According to Clarivate China In-Depth research, most branded therapies see a sharp sales surge post NRDL inclusion, despite incurring huge price cuts in negotiations. Roche reported more than two- and three-times higher sales of Herceptin and Avastin, respectively, in the two years following their NRDL inclusion in 2017, even though both the therapies had price cuts of more than 60%3.
This trend suggests that steep price discounts are worth the bargain for NRDL inclusion in Mainland China – a price-sensitive market with a high patient burden and huge unmet need for innovative therapies.
Growing visibility of domestic firms in NRDL listing
Historically, domestic manufacturers included in the NRDL were limited to mostly generic drugs or traditional Chinese medicines. However, a push for domestic innovation in Mainland China has led to the emergence of many domestic players who are now competing with multinational companies in the innovative medicines market. Consequently, the share of domestically developed novel medicines in Mainland China’s pharmaceutical market has grown significantly in recent years, and their footprint in the NRDL has expanded with every update.
Domestic firms accounted for 35% and 44% of the total new drug listings in the 2019 and 2020 NRDL updates, respectively.1 Clarivate experts believe that domestic manufacturers’ willingness to compromise on prices puts them in a better position to win during the NRDL negotiations, and, therefore, their visibility in the NRDL may continue to increase in future updates. Mainland China’s PD-1/PD-L1-inhibitor market — perhaps the most crowded in the world — is a testament to this notion, as all four domestically developed PD-1 inhibitors made it to the NRDL, while Merck’s Keytruda and BMS’s Opdivo remain excluded.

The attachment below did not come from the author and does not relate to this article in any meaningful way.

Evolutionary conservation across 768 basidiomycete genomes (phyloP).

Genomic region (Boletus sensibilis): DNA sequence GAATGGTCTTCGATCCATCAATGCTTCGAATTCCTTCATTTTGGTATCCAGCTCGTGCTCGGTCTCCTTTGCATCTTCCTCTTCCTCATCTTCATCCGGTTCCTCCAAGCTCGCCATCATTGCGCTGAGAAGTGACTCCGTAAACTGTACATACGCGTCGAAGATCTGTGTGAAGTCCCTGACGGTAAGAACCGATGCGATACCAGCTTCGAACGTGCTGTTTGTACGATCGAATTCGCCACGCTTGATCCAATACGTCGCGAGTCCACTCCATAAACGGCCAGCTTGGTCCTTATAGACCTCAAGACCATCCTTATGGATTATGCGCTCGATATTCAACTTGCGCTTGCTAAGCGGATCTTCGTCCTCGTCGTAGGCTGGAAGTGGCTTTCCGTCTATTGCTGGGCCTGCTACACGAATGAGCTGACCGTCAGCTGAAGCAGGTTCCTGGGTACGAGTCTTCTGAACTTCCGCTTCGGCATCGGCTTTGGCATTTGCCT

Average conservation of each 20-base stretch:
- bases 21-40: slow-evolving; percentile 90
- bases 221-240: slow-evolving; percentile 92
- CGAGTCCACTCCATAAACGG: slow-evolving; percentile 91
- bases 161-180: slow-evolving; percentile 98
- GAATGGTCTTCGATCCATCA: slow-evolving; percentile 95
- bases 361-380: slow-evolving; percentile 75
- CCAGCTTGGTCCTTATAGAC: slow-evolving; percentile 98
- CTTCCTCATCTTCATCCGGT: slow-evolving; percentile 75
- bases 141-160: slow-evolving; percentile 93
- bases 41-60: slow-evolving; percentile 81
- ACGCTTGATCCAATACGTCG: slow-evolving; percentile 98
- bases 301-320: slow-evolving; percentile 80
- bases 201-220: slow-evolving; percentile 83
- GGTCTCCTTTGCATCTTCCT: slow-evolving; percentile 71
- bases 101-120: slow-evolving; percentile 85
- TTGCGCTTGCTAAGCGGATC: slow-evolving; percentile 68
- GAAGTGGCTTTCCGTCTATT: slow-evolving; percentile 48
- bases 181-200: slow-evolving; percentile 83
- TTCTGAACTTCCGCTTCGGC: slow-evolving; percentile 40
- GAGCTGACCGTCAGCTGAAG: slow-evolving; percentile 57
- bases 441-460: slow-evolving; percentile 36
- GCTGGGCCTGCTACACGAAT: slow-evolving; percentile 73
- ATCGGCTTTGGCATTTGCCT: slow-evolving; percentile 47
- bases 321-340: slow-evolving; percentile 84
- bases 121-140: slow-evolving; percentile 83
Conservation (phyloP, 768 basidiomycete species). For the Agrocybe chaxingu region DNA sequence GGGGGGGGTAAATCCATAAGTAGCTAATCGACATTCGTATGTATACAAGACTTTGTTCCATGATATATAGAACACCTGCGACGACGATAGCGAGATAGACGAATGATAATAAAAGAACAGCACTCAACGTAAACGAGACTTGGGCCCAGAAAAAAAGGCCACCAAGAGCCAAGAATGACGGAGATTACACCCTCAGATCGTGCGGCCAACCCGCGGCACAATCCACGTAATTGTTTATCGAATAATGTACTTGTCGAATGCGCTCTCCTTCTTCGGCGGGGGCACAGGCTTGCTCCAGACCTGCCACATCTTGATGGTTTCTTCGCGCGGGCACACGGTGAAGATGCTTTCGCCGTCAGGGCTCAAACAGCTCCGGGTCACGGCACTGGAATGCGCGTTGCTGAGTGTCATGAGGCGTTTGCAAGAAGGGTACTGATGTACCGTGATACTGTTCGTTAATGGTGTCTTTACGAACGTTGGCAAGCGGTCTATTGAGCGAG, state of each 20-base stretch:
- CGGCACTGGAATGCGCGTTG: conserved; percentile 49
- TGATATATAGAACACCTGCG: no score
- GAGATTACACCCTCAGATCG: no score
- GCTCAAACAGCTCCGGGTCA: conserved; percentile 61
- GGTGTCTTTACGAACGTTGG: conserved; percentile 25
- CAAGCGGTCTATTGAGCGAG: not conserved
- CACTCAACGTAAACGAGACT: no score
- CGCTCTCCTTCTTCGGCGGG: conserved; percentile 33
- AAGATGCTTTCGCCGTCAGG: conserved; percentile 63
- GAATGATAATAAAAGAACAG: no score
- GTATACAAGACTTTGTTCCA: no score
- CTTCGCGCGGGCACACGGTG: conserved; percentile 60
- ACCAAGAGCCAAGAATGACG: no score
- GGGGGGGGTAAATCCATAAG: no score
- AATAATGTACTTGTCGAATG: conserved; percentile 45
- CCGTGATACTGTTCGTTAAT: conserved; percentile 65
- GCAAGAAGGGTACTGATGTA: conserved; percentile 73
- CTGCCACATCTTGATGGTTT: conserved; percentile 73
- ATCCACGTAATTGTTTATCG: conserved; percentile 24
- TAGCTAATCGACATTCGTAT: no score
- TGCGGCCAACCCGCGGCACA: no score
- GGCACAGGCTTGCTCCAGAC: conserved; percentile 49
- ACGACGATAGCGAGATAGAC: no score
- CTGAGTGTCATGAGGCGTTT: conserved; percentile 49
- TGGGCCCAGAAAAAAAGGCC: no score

Three recommendations for manufacturers
Prepare early for NRDL listings
Early NRDL inclusion assures faster and higher market penetration, allowing better lifecycle management of the drug for the manufacturer. Therefore, manufacturers that start preparations for NRDL negotiations well in advance of, or in parallel to, regulatory filing for approval in Mainland China may better realize the full commercial potential of their new drug. A well thought out pricing strategy could improve the chances of a successful negotiation.
Notably, the National Healthcare Security Administration (NHSA) now invites formal applications for NRDL listing — a change from previous years when selection of drugs for negotiations was done by a committee of specialists with no input from the manufacturers — making the process more transparent and navigable for manufacturers. With the shrinking time lag between regulatory approval and NRDL inclusion, and with the option to apply for NRDL negotiations, the process now appears more efficient and transparent than ever before, and early acting manufacturers will be well-placed to benefit from it.
Use real-world data to support NRDL inclusion